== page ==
Speculative traders are betting aggressively that iron ore prices will continue to drop, placing the Australian government in a sticky situation ahead of its May budget.
The price of Australia’s largest export has dropped sharply in recent days, falling 3.5 per cent on Tuesday to $US66.25 a tonne and 30 per cent down from its mid-February high.
An investor looks at an electronic board displaying Shenzhen trading stock prices at a brokerage house in Beijing, Monday, Dec. 5, 2016. Trading began Monday on a new cross-border stock link between Hong Kong and the neighboring Chinese city of Shenzhen, widening access to China’s markets for global investors. (AP Photo/Andy Wong) Photo: ANDY WONG
“The iron ore market definitely isn’t as tight as it was a month ago,” says Daniel Morgan, commodity analyst at UBS. “Speculators are looking at the composition of the market and are taking an aggressive view that iron ore is going to drop.”
Stockpiles of 62 per cent ore have emerged at Chinese ports as steel mills switch back to low-grade, cheaper stock.
At the same time, the wet season in Western Australia and Brazil is drawing to a close, signalling that the supply of further high grade material is coming back into the market.
“The combination of all of those things has prompted the price to go into freefall,” says Mr Morgan. “But speculators can only take the price away from the fundamentals for so long, ultimately the supply-demand balance will dictate the price.”
The raw material for steelmaking entered a bear market this month as a wave of analysts, Australia’s government and even some miners said gains to 2014 highs were unsustainable.
While Australian and Brazilian mines are poised to push further high-grade supply into the market, low-grade content from the likes of India and West Africa are also placing downward pressure on spot prices.
“But the marginal cost of iron ore is about $US70-$US75 a tonne,” says Mr Morgan. “So if the price gets too far below that level, over the course of the next month, you should see the price tracking back towards that.”
Vigorous demand for high-grade iron ore has kept iron prices artificially elevated in recent months, setting the Australian government up for a healthy windfall ahead of its May budget.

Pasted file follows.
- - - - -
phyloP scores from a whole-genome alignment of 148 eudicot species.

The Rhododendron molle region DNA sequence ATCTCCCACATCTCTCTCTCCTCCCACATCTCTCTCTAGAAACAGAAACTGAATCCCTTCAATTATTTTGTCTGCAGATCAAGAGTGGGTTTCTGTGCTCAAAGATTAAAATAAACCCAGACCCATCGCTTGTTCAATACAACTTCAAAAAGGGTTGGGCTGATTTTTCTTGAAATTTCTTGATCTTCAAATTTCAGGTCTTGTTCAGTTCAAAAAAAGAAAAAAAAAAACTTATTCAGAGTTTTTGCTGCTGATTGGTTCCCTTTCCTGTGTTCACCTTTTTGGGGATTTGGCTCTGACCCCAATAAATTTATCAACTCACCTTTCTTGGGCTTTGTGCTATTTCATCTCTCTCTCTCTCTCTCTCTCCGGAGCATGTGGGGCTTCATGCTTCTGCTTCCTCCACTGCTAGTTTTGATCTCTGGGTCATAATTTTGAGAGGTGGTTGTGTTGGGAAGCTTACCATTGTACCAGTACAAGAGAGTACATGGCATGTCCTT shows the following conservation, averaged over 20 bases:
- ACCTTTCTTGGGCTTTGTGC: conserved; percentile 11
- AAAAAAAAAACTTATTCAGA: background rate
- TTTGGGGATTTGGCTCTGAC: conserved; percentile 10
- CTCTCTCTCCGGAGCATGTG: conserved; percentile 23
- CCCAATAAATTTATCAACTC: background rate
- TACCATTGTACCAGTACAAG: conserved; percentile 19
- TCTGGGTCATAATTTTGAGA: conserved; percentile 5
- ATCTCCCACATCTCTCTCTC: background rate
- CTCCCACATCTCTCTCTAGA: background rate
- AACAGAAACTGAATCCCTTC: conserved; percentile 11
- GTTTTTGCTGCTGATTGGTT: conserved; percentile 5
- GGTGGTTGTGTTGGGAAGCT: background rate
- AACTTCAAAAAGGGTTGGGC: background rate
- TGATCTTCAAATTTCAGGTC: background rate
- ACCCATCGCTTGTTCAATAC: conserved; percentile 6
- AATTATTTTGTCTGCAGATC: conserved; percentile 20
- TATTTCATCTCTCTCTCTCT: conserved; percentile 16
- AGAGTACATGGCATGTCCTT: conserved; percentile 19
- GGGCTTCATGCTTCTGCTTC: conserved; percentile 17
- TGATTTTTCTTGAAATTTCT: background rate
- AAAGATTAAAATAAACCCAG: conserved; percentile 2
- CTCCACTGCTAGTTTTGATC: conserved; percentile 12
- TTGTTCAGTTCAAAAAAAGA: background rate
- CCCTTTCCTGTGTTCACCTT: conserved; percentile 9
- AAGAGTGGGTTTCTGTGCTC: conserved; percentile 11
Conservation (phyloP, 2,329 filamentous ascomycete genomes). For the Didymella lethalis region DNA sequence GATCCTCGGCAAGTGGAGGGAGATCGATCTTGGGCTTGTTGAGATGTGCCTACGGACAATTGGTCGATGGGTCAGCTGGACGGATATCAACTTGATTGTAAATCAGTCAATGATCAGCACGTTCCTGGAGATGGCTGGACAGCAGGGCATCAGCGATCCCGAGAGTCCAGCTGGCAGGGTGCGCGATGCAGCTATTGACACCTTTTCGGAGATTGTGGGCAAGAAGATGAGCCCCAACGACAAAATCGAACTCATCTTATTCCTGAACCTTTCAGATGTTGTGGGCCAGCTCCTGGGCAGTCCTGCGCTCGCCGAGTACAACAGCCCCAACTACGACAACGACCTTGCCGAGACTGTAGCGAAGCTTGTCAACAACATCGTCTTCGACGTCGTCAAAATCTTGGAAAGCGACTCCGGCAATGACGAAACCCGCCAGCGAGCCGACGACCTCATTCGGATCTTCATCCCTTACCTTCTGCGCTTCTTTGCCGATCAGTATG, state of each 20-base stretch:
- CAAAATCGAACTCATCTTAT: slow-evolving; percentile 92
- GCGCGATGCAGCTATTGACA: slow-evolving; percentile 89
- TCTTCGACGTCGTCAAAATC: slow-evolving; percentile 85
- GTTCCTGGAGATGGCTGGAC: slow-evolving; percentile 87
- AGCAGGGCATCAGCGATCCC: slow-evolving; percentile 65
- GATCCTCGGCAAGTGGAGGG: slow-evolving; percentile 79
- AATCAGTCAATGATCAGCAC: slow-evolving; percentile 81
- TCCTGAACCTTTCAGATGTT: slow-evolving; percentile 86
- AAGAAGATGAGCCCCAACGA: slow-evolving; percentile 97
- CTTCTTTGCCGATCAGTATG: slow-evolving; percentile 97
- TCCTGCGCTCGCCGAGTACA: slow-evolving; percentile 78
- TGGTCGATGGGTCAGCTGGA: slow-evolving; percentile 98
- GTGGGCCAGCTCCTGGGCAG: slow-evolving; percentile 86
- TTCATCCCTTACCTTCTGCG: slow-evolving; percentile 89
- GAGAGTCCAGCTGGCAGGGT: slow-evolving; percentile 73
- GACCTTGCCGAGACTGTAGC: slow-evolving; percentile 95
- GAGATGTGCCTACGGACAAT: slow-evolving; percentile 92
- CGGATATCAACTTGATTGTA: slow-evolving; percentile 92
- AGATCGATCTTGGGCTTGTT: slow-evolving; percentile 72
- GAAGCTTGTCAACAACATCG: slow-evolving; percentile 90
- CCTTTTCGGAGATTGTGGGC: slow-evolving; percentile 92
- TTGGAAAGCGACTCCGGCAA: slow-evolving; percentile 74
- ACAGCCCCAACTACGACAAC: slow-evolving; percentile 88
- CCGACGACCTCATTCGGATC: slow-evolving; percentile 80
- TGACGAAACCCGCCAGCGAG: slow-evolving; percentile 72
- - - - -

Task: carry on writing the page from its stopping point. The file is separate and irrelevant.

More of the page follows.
However, three weeks out from the budget’s release and a plummeting iron ore price could skew outward looking forecasts.
Generally, Treasury will average the iron ore price out for the previous eight weeks and use that as a forecast.
“But the iron ore price certainly has been moving around a fair bit so it will be interesting to see what the price the government uses will be,” says Kerry Craig, global market strategist at JP Morgan.
“It’s likely they’ll have a healthier windfall from higher prices than this time last year, but the question is really whether that gets put towards paying down debt or spent in the economy.”
While a lift in commodity prices will give the government some further wiggle room, the potential loss of its AAA status is plaguing Treasury in the lead-up to the budget.
Standard & Poor’s has previously pointed to the government’s failure to enact its repeated promises to find new budget savings and increase revenue measure to reduce the deficit, as the catalyst for a potential downgrade.
Should Australia lose its AAA rating, there are concerns around what it might mean for funding costs.
“It’s hard to keep a AAA status for your financial sector when your government doesn’t have it,” says Mr Craig.
“So there might be some knock ons to the banking sector if they lose it, but materially, it would be better for the economy to spend any commodity windfall on infrastructure.”